Op-Ed: Leaks, like the ones that did in Michael Flynn, are a great American tradition
His national security advisor had to resign after falsely denying secret talks with Russia. His White House aides splintered into warring factions. His courtiers gossiped publicly over whose head was next to fall. So what made President Trump angriest when he got out of bed Tuesday morning?
“The real story here is why are there so many illegal leaks coming out of Washington?” the president tweeted. “Will these leaks be happening as I deal on N.Korea etc?”
The answer, Mr. President, is yes. The leaks are certain to continue — and thank heaven for that.
The U.S. government is a notoriously leaky collection of institutions. It’s been that way for decades. “The ship of state is the only known vessel that leaks from the top,” James Reston of the New York Times wrote in 1946.
Leaks don’t generally involve secrets that endanger national security. Instead, they fall into two relatively harmless categories: positive leaks to make politicians look wiser than they really are, and negative leaks designed to make rivals look bad.
Trump knew for more than two weeks that Flynn had misled Pence and Spicer, but did nothing about it.
More potent is the whistle-blower leak: the leak that happens when a government official believes something wrong is going on, but can’t find a way to stop it through normal bureaucratic means. That’s what appears to have happened in the case of retired Gen. Michael Flynn.
Flynn talked with the Russian ambassador in December, just after President Obama imposed sanctions on Russia to retaliate for the hacking of U.S. political organizations (including the Hillary Clinton campaign).
David Ignatius of the Washington Post reported on the conversation in mid-January — raising the question of whether Flynn had improperly negotiated over sanctions before Trump’s inauguration. Flynn told Vice President-elect Mike Pence and Trump spokesman Sean Spicer that the sanctions never came up in his talks. Pence and Spicer repeated the denials in public.
But that wasn’t true.
On Jan. 26, the Justice Department told Trump’s White House counsel that Flynn’s version was untrue — and that the apparent deception could make him vulnerable to blackmail from Russia. Still, Flynn continued to deny the report.
Then, on Feb. 9, the Post reported that nine current and former officials said Flynn’s version was untrue. On Feb. 12, the Post added the possibility of Russian blackmail into the mix. On Feb. 13, Flynn resigned.
Two items jump out from that timeline. One is that Trump knew for more than two weeks that Flynn had misled Pence and Spicer, but did nothing about it. The second is the unusual number of sources in the Post’s Feb. 9 article: “nine current and former officials who were in senior positions” at the time of Flynn’s phone call.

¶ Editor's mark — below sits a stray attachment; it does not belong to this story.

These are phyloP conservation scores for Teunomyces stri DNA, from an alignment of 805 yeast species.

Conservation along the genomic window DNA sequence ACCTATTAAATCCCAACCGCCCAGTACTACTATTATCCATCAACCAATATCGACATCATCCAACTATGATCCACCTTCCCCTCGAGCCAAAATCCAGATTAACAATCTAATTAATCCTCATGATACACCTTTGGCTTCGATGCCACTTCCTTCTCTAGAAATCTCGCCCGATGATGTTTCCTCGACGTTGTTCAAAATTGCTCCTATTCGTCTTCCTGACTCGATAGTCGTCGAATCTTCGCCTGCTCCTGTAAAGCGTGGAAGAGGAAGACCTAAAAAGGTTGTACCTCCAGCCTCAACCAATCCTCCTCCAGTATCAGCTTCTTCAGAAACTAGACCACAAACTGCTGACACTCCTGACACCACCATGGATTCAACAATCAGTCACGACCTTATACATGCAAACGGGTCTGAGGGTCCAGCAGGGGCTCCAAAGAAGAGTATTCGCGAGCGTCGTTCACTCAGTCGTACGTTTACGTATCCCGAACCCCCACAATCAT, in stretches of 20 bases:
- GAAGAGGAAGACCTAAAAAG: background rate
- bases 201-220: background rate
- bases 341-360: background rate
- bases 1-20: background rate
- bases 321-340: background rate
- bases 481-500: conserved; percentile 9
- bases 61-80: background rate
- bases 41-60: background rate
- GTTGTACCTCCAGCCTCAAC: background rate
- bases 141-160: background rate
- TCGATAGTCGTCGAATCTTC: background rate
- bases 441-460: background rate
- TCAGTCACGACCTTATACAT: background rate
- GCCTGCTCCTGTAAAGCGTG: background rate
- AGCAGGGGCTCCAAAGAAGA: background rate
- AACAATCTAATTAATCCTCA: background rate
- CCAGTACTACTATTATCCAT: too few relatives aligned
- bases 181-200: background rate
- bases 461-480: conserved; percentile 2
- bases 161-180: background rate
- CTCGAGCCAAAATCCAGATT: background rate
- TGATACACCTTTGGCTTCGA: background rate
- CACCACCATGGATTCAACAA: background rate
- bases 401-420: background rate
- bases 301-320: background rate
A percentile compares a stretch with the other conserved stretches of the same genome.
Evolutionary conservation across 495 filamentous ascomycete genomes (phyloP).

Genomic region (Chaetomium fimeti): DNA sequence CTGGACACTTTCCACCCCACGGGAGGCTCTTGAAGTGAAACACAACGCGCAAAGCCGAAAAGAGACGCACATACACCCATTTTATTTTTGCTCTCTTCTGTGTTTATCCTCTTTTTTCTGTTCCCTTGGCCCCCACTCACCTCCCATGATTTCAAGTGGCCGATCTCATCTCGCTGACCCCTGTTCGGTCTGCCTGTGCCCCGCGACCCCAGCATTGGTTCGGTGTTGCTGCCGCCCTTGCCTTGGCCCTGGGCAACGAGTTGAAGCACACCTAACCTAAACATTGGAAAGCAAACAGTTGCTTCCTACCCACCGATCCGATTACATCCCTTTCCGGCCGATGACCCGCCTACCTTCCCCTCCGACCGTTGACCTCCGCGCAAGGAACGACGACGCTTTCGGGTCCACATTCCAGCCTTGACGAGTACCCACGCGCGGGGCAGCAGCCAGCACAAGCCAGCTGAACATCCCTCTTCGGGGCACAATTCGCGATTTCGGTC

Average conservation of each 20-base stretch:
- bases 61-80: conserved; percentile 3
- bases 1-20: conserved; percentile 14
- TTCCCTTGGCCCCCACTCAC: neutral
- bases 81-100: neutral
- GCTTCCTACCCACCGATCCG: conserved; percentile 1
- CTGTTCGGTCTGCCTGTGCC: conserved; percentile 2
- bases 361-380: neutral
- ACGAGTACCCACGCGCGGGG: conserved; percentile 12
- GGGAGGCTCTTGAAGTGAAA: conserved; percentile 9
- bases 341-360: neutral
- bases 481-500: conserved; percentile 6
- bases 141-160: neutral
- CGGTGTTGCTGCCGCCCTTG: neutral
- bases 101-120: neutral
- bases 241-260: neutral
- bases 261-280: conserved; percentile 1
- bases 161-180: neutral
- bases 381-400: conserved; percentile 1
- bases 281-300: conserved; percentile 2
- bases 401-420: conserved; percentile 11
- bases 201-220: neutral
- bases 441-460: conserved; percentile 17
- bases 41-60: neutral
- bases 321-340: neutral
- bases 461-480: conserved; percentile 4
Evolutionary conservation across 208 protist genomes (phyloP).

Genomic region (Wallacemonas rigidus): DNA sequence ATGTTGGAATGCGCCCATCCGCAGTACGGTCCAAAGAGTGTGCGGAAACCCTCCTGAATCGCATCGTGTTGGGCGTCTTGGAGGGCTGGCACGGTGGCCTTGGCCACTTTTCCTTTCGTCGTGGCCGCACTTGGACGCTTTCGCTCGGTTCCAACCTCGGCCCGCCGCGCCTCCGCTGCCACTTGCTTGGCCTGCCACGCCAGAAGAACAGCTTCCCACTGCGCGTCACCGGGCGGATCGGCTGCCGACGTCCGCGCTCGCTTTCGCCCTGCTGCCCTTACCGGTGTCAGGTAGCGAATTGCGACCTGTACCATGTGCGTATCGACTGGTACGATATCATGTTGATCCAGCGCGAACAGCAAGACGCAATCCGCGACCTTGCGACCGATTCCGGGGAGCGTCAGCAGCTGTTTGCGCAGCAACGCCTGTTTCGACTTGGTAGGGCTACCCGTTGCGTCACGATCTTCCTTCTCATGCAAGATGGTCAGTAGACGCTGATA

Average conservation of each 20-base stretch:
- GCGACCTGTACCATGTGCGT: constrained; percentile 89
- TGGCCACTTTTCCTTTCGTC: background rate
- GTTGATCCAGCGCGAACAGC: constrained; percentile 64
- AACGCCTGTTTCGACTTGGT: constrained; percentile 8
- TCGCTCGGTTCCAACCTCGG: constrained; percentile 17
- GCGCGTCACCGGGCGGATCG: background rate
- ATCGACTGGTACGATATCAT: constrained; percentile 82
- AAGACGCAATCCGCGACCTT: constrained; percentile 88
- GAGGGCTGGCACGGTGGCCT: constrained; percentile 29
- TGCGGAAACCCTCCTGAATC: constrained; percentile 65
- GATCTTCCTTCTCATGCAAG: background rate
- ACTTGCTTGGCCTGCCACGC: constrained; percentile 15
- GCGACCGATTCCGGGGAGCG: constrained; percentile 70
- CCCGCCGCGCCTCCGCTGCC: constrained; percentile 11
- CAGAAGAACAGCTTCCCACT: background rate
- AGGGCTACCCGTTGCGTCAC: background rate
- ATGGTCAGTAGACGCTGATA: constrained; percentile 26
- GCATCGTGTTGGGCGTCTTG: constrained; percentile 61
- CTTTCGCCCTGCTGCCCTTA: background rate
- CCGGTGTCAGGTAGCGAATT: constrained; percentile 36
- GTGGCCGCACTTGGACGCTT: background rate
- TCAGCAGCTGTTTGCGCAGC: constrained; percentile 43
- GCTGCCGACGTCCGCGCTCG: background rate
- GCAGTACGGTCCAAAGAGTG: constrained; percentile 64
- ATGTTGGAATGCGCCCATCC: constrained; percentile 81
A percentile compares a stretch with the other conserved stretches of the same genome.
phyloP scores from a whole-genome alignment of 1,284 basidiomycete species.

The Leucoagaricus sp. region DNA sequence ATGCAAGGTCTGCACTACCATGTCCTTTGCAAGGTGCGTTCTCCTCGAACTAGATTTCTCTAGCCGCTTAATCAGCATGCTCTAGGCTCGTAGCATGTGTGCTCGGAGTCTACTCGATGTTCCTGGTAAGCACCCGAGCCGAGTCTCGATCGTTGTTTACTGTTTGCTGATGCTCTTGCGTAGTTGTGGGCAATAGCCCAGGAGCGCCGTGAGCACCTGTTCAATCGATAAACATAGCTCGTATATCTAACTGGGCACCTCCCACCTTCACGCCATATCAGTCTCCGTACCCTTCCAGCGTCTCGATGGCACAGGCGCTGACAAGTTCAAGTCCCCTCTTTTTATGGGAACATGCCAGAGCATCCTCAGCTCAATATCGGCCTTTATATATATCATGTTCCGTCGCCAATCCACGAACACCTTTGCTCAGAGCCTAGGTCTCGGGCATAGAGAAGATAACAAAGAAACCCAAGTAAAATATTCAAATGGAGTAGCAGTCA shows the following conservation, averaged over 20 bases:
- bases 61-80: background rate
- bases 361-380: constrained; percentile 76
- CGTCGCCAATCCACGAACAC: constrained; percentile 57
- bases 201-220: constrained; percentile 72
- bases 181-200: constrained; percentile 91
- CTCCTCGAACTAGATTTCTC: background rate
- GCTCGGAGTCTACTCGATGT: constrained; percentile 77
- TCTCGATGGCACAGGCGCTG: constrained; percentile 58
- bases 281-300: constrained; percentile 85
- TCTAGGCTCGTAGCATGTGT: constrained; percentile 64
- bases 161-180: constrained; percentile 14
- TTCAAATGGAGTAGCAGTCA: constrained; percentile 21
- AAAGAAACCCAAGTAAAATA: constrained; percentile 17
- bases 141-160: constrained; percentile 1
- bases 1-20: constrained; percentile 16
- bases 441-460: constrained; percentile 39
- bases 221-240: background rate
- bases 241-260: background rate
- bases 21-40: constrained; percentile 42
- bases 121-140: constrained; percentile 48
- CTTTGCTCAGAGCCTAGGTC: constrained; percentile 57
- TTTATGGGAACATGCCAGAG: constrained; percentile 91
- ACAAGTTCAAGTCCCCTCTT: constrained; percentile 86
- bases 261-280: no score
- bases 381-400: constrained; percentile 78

That’s not a leak; that’s an insurrection.
As Trump tries to remake Washington in his own image, it seems he’s going to run into plenty of national security bureaucrats who won’t merely be reluctant to cooperate; they’ll be ready to blow the whistle if the administration does something they consider improper.
That’s far from unprecedented.
In the Watergate scandal that brought down President Nixon, many of the most important leaks came from “Deep Throat,” a source who turned out to be Mark Felt, an associate director of the FBI. His motive, it appears, was to stop Nixon from turning the bureau into a politicized arm of the White House.
In the Iran-Contra scandal that entangled President Reagan, many of the leaks about illicit weapons deals came from the national security bureaucracy, too — some from officials who thought Reagan’s secret arms sales to Iran were a bad idea, others from officials who thought the National Security Council staff had exceeded its authority.
Trump’s leaks haven’t only come from national security bureaucrats, however; his White House staffers are prone to gossip, too, sharing — for example — details from his telephone calls with foreign leaders. Those leaks indicate factional spats.
One set of leaks charged that aide Stephen K. Bannon intervened to make sure the immigration ban was applied to permanent residents, an unpopular feature that was later reversed. Others charged that Trump was unhappy with White House Chief of Staff Reince Priebus over the chaotic rollout.
In the Flynn case, leaks have already had consequences beyond the general’s resignation.
Influential Senate Republicans have said they plan to insist on a full investigation of Russia’s activities during the presidential campaign. The FBI, moreover, is still considering whether Flynn broke any laws. And the Army is looking into whether he received money from the Russian government, which would violate military regulations.
Trump is likely to order a leak investigation, and Republicans in the House say they want to investigate the leaks as well. But if history is any guide, they’ll have a hard time finding a culprit — or, if they find one, in proving a case. The leaks will continue. For some bureaucrats, they’re a matter of institutional survival. For a few, they’re a matter of honor. In a well-run, self-policing government, they wouldn’t be necessary. But in the Trump administration, they’re likely to be more important than ever.
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